Back in June Brooklyn Warehouse
and North Brewing Company
piqued interests with a little tease—the beloved restaurant and craft brewery were teaming up and taking the show on the road to Dartmouth. Together, they’d open something new, a bar, in the former Nectar Restaurant and Wine Bar
(62 Ochterloney Street) space. But the rest was a mystery.
Yesterday, the beans were finally spilled. Battery Park Beer Bar and Eatery
is the name, craft beers (North
and otherwise) and chef Mark-Gray
-imagined small plates, designed for sharing are the game. And they’re hoping to have the 65-seat space ready for October.
“I think it is going to be pretty different, we don’t really like to duplicate one spot after another,” says Brooklyn Warehouse/Ace Burger’s George Christakos
. “We’re always getting inspired and learning new things about our trade. This will be a combination of lots of things we’ve learned from Brooklyn. But it’s more of a bar.”
Part of the building will be designated as a North Brewing Company retail shop, for growler filling and one-off brews courtesy of Peter Burbridge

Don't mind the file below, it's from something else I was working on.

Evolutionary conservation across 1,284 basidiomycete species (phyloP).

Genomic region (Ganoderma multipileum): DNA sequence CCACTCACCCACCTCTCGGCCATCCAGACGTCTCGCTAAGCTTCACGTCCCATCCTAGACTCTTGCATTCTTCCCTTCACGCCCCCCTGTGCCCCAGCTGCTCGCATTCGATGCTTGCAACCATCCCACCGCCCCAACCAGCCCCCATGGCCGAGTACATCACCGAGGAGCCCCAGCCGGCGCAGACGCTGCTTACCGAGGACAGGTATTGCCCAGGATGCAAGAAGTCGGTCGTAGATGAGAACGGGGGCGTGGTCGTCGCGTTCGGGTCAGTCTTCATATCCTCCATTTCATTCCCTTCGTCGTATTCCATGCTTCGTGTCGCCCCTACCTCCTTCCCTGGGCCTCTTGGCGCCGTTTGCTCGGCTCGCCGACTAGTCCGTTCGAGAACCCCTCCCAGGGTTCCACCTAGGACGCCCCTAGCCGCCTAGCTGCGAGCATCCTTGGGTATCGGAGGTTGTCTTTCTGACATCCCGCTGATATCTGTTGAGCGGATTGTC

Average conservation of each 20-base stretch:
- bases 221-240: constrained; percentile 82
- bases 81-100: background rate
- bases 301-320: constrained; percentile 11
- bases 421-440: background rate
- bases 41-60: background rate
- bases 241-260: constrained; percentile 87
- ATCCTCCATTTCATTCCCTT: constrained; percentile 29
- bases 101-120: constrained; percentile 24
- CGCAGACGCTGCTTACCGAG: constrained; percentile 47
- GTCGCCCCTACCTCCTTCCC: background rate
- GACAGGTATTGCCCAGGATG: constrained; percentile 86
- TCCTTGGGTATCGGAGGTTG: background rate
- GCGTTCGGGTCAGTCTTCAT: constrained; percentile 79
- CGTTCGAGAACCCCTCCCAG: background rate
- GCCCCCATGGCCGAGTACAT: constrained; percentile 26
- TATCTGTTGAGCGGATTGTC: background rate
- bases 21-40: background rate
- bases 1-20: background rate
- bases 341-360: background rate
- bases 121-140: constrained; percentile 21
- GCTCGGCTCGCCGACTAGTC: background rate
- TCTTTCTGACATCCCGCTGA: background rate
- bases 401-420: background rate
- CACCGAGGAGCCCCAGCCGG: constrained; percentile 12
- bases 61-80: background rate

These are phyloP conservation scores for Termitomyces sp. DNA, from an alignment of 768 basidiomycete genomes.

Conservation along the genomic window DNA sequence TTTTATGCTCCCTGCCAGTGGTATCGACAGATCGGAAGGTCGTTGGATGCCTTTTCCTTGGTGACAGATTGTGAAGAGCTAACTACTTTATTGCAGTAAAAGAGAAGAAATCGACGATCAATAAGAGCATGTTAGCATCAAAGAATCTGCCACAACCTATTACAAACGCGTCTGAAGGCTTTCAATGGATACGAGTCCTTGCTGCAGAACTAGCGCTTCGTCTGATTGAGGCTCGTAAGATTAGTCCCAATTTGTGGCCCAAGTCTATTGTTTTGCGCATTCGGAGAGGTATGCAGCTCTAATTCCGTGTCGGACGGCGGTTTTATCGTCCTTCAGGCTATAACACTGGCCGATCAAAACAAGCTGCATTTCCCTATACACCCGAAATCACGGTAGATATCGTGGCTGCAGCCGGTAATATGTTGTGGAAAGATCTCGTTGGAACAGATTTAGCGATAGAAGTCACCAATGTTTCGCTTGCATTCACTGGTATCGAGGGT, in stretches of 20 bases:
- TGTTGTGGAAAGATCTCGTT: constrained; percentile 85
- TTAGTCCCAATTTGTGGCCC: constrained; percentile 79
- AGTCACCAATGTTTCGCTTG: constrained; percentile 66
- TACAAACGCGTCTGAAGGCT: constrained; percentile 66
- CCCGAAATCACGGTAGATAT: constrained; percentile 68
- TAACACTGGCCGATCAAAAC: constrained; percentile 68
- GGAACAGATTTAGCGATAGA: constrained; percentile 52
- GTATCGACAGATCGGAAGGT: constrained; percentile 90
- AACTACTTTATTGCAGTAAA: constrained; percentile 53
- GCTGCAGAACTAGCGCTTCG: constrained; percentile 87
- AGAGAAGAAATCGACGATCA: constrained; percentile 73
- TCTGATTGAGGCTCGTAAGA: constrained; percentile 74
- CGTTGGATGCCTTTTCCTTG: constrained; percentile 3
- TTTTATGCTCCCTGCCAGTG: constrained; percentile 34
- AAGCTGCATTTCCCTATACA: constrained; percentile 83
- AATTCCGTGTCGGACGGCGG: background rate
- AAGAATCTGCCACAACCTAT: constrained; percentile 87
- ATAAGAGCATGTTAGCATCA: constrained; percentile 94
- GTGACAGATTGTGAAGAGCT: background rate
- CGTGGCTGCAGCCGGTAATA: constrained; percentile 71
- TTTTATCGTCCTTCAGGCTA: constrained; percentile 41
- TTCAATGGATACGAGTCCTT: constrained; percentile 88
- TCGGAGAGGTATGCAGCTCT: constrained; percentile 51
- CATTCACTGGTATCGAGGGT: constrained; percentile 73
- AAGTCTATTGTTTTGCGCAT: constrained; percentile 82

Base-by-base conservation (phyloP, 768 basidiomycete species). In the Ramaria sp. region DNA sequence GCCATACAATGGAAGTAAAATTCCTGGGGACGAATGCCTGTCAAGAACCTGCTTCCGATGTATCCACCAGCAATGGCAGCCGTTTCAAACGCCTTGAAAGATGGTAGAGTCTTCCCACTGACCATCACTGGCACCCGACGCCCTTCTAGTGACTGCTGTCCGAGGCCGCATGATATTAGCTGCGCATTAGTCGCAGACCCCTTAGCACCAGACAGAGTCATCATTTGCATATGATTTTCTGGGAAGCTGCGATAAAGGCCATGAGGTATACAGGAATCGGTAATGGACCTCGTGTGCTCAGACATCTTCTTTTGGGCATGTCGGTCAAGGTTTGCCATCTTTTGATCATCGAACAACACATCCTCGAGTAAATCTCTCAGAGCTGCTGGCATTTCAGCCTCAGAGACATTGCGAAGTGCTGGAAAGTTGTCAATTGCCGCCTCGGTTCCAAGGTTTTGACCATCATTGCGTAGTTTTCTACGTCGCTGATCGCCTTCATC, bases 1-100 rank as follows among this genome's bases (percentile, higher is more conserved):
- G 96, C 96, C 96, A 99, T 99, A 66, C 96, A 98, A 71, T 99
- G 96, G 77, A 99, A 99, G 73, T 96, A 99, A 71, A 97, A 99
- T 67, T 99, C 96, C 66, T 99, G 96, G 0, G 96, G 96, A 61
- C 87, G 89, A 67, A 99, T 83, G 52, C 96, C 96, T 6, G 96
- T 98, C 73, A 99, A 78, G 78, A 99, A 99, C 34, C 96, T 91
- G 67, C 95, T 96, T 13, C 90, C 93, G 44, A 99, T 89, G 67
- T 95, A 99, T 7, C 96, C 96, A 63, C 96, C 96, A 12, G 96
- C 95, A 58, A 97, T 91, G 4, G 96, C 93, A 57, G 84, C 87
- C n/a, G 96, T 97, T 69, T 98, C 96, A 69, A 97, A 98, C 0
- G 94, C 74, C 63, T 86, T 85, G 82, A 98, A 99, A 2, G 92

and Josh Herbin
. North will also use this opportunity expand upon its current Agricola Street brew house, zeroing in on its goals of being a zero emissions
“This was very much a collaborative idea, with Peter being extremely involved, and Mark is now a lot more involved in the creative aspect of it,” says Christakos. “The name actually came from Mark, who got really inspired doing some research. He went down the rabbit hole.” Battery Park
makes reference to the southern Manhattan park of the same name, which was originally an artillery battery that protected the city but eventually housed a massive beer garden. "It's akin to so much we know in Nova Scotia, with the Citadel and York Redoubt."
Like Brooklyn Warehouse has before
, Battery Park will launch crowdfunding campaign
—complete with some pretty sweet returns—to help in getting the project off the ground, a move Christakos sees it as another great way of involving the community in the process.
“What we learned in the first one, 85 percent of the people who crowdfunded with Brooklyn shared the same postal code as the restaurant," says Christakos. "People in a neighbourhood want to be proud of their neighbourhood. And we want to be part of the fabric of Ochterloney Street.“